Why Have There Been No Great Modern Religious Artists? A Symposium
Organized by The Association of Scholars of Christianity in the History of Art
Hosted by The Museum of Biblical Art, New York, NY
February 8, 2011
Mirroring the complex presence of religion throughout the 20th century, there has been a proliferation of religious expression in the visual arts. Many of the most prominent and celebrated artists of this century have employed Christian themes, iconography, and forms in their work. However, many of these artists and their works have been ignored, dismissed as aberrant, or condemned as an improper union of incompatible traditional and avant-garde values. The diverse and contradictory manifestations of religious expression in the art of this period, from private devotion, to liturgical practice, to critical commentary, to creative expression pose methodological problems for narratives of modernist and postmodernist art history that have tended to omit serious consideration of Christian strains in 20th century and current artistic practice.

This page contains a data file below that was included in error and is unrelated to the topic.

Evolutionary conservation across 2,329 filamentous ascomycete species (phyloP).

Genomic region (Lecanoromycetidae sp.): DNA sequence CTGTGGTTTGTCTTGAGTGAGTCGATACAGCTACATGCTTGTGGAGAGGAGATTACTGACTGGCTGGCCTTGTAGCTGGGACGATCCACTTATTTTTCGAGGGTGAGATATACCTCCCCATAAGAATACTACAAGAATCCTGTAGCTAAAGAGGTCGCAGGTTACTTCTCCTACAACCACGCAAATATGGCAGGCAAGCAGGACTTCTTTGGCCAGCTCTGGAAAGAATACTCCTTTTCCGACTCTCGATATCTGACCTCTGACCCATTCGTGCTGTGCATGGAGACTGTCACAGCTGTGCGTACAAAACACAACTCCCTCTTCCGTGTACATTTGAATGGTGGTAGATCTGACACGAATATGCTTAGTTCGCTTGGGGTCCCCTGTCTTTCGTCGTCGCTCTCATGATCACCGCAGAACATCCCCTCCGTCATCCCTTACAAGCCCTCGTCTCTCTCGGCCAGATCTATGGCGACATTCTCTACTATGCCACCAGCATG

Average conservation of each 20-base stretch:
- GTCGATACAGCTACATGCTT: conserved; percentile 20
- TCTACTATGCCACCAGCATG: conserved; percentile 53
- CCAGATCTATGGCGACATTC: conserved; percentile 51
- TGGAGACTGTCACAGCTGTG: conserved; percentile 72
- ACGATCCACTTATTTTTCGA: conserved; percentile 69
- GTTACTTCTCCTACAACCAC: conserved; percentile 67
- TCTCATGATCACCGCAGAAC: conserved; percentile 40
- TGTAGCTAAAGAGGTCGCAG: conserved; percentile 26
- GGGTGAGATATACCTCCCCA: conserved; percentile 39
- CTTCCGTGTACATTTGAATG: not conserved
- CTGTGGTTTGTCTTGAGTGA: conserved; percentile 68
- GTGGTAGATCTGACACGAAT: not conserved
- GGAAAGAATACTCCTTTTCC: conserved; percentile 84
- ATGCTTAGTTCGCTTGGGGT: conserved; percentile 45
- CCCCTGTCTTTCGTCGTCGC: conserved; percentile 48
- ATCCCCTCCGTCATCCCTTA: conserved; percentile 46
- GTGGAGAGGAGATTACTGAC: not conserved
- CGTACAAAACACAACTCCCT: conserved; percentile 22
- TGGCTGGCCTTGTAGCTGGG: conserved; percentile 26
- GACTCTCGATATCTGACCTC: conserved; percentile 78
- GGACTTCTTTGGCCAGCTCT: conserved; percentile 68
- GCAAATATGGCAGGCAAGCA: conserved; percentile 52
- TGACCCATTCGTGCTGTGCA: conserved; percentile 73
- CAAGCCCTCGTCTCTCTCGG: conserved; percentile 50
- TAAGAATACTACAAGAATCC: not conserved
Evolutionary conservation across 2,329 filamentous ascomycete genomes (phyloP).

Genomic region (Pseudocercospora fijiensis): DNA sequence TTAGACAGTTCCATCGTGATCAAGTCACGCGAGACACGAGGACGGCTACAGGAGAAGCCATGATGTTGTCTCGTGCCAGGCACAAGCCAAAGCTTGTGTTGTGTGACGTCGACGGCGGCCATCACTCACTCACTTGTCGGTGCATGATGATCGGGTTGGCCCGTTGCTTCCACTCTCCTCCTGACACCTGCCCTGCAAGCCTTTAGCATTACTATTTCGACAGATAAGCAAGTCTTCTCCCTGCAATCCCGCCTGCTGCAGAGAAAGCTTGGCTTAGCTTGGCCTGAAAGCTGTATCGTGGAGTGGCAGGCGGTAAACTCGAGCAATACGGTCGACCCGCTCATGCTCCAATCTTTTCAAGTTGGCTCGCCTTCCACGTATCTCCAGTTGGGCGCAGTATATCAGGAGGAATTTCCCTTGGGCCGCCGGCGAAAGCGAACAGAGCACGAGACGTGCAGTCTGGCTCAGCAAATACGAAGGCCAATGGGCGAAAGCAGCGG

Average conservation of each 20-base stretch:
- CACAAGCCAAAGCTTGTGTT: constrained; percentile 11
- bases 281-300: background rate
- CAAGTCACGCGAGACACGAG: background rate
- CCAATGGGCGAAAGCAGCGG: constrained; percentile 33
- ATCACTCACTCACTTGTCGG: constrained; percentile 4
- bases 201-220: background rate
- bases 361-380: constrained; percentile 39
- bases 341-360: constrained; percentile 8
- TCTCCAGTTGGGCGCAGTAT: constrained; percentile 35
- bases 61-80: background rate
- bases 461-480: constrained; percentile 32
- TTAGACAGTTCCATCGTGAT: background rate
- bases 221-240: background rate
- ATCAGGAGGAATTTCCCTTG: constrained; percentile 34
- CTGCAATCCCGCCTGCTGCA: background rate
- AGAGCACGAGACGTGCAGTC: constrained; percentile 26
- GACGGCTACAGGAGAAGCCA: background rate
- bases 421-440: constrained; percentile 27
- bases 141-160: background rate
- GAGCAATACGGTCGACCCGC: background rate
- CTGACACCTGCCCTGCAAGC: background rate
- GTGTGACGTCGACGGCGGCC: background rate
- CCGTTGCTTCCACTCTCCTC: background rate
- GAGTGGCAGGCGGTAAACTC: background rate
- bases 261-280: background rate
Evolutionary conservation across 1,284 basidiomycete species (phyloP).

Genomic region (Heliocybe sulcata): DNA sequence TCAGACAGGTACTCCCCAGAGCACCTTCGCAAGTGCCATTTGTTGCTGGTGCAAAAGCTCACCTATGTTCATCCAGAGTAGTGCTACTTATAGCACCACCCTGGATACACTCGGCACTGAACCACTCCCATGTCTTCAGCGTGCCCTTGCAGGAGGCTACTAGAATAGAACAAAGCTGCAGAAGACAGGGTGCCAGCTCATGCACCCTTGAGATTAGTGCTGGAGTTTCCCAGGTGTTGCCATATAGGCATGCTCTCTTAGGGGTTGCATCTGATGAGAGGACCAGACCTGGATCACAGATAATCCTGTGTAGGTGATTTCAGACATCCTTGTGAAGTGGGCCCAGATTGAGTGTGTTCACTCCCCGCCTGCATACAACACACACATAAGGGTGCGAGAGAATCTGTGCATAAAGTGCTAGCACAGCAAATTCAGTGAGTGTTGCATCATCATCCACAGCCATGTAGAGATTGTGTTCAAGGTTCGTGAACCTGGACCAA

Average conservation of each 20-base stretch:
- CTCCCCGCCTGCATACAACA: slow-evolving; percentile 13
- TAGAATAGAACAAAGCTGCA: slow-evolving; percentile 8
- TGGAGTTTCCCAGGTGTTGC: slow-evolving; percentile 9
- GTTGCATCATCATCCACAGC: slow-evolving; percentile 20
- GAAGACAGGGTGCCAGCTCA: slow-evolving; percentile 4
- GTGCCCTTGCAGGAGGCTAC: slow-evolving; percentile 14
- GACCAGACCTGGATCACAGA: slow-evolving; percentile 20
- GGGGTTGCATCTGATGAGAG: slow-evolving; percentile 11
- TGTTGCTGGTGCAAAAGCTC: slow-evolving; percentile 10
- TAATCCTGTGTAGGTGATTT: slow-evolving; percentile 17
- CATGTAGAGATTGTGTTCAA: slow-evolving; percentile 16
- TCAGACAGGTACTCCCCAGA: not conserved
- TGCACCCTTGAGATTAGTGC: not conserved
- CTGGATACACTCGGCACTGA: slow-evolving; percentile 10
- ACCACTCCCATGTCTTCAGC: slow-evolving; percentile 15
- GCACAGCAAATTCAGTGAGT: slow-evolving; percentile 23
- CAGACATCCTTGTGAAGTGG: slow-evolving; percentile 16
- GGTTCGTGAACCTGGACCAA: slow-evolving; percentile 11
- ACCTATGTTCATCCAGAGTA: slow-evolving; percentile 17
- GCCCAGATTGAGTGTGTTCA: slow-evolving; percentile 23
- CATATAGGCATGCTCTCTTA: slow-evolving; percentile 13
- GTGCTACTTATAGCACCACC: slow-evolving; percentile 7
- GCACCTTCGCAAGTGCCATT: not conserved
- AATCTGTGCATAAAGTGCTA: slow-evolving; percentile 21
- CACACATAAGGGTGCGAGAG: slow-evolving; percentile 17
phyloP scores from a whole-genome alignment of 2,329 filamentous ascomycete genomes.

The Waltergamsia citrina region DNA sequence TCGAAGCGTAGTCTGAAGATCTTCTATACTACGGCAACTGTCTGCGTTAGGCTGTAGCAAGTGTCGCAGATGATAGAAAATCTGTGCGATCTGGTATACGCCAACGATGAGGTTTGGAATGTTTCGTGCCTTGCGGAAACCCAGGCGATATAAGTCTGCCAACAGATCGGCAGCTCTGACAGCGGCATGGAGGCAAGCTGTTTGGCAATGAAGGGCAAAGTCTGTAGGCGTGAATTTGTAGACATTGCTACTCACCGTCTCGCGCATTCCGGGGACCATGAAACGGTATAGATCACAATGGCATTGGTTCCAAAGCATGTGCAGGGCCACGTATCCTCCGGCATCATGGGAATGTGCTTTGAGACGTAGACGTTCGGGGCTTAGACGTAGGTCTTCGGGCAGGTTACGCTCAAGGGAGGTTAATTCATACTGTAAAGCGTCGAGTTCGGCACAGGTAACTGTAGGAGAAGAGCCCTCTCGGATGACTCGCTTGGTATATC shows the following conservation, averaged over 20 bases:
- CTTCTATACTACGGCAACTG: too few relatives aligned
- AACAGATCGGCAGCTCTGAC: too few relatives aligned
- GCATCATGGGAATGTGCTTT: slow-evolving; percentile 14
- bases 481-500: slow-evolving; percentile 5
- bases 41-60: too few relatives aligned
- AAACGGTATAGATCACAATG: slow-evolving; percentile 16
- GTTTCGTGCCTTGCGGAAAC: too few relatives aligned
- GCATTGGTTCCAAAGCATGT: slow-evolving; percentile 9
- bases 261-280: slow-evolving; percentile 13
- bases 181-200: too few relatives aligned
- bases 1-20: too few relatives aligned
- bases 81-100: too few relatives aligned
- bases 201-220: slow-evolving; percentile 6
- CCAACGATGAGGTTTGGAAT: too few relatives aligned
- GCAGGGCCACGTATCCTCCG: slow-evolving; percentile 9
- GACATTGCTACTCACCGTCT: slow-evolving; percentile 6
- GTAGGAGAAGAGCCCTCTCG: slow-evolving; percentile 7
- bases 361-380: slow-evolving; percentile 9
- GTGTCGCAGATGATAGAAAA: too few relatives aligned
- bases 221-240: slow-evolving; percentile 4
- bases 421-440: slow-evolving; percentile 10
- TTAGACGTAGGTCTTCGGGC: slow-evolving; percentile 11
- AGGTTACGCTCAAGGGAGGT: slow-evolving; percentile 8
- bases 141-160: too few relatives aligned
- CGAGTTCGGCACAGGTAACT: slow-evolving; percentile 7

We seek 20-minute papers, consisting of new and publishable scholarship, that examine specific examples of art from the 20th century which employ Christian subjects, symbols, and contexts in order to consider the methodological challenges that these works of art pose. The symposium Why Have There Been No Great Modern Religious Artists? will be held at the Museum of Biblical Art. This one-day symposium convenes on February 8, 2011, the day before the annual meeting of the College Art Association. It is hoped that symposium participants will also contribute to the development of the Association of Scholars of Christianity in the History of Art. For more information about ASCHA, visit our website at http://christianityhistoryart.org.
Paper proposals of no more than two pages double-spaced should be submitted along with a cover letter and c.v. to James Romaine (firstname.lastname@example.org) and Rachel Smith (email@example.com) and should include reference to methodological assumptions. The deadline for submission is October 1, 2010. Previously presented or published papers, as well as papers already committed to publication, will be considered but should be specifically indicated as such. Acceptance in the symposium implies commitment to attend. Presenters will be able register for the symposium at the reduced fee of $25.
James Romaine and Rachel Smith, Symposium co-chairs